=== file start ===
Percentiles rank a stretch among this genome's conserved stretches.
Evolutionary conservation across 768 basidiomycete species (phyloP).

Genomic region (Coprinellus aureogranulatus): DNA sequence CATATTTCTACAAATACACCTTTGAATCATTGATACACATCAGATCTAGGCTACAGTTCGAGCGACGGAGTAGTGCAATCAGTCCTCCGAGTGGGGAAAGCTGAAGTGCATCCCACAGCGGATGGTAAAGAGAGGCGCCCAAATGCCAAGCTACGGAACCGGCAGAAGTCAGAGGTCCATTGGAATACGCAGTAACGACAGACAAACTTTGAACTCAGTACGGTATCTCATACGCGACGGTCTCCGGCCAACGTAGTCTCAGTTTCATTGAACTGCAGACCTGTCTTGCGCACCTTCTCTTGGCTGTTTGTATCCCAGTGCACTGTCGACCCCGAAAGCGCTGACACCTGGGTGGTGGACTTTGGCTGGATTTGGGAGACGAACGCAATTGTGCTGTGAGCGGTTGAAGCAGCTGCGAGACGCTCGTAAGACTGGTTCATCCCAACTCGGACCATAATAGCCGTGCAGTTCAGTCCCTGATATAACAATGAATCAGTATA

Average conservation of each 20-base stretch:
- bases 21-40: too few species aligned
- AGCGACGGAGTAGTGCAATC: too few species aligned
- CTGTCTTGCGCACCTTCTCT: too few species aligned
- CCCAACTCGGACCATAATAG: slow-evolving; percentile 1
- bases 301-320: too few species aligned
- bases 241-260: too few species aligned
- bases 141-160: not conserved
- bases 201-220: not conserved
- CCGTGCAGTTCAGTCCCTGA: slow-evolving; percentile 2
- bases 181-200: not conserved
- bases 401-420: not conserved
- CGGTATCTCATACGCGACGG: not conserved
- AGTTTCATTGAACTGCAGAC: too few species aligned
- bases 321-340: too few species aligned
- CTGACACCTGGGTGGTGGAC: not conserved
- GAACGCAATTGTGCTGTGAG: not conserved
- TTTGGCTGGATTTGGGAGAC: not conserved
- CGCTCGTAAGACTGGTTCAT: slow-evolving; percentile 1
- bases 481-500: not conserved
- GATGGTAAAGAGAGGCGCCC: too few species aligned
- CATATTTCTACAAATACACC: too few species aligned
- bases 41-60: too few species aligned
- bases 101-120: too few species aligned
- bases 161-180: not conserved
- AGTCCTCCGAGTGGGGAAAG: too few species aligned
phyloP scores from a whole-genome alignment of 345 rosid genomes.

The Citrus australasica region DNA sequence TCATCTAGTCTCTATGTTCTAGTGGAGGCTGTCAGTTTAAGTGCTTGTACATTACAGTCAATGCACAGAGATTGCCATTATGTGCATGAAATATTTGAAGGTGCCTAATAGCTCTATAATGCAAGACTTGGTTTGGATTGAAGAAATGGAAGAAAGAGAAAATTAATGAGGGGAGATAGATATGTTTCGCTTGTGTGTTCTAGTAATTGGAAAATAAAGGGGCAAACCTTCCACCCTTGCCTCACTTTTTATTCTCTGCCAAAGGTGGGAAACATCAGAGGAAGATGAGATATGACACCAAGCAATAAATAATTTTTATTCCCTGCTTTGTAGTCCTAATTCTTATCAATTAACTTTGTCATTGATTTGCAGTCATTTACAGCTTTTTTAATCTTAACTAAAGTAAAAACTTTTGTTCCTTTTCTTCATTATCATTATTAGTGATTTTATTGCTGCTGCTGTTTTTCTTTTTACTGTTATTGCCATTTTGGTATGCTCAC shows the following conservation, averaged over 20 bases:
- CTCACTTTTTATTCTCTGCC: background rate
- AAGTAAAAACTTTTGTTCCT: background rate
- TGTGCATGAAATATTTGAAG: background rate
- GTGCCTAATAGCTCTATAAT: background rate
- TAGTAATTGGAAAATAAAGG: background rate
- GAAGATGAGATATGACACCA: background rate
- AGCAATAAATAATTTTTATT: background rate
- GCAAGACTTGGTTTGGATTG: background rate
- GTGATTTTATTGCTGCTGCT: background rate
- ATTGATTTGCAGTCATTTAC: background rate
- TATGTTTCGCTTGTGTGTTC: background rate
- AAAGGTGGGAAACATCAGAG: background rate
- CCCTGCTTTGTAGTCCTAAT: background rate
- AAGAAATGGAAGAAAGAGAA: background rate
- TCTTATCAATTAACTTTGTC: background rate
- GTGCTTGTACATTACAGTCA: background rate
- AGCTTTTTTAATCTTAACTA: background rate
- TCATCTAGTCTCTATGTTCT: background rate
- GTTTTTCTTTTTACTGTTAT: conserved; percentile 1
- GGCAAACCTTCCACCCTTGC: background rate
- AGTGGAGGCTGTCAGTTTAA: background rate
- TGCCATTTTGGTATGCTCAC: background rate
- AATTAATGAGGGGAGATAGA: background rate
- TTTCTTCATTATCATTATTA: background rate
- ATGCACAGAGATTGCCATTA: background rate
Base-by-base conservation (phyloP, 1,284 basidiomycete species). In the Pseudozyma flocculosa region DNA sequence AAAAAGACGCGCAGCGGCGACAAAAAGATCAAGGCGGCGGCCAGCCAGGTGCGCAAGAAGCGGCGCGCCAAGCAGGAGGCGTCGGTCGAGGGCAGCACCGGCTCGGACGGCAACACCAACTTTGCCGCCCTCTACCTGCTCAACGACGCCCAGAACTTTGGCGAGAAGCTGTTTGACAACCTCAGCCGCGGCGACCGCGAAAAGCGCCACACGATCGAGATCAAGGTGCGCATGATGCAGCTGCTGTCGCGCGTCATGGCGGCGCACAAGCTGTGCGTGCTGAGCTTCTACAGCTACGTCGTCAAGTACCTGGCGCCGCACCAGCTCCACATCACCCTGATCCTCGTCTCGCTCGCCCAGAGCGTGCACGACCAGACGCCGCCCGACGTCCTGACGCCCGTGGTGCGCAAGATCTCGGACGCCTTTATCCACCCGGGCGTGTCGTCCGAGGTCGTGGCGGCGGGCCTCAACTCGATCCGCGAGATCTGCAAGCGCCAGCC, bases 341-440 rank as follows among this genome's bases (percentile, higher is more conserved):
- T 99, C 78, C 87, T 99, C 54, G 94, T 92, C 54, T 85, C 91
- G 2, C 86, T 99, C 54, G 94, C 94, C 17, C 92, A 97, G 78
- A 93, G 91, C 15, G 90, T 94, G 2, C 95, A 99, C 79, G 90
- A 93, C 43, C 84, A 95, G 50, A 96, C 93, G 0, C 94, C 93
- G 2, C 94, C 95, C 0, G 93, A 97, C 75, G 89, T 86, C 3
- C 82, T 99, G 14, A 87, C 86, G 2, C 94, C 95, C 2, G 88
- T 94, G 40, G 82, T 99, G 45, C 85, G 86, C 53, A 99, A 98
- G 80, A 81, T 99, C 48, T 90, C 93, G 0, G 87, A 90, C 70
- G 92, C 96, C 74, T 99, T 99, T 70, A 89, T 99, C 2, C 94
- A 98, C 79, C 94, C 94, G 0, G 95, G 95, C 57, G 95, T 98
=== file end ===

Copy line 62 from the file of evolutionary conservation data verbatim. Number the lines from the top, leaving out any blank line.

- G 2, C 94, C 95, C 0, G 93, A 97, C 75, G 89, T 86, C 3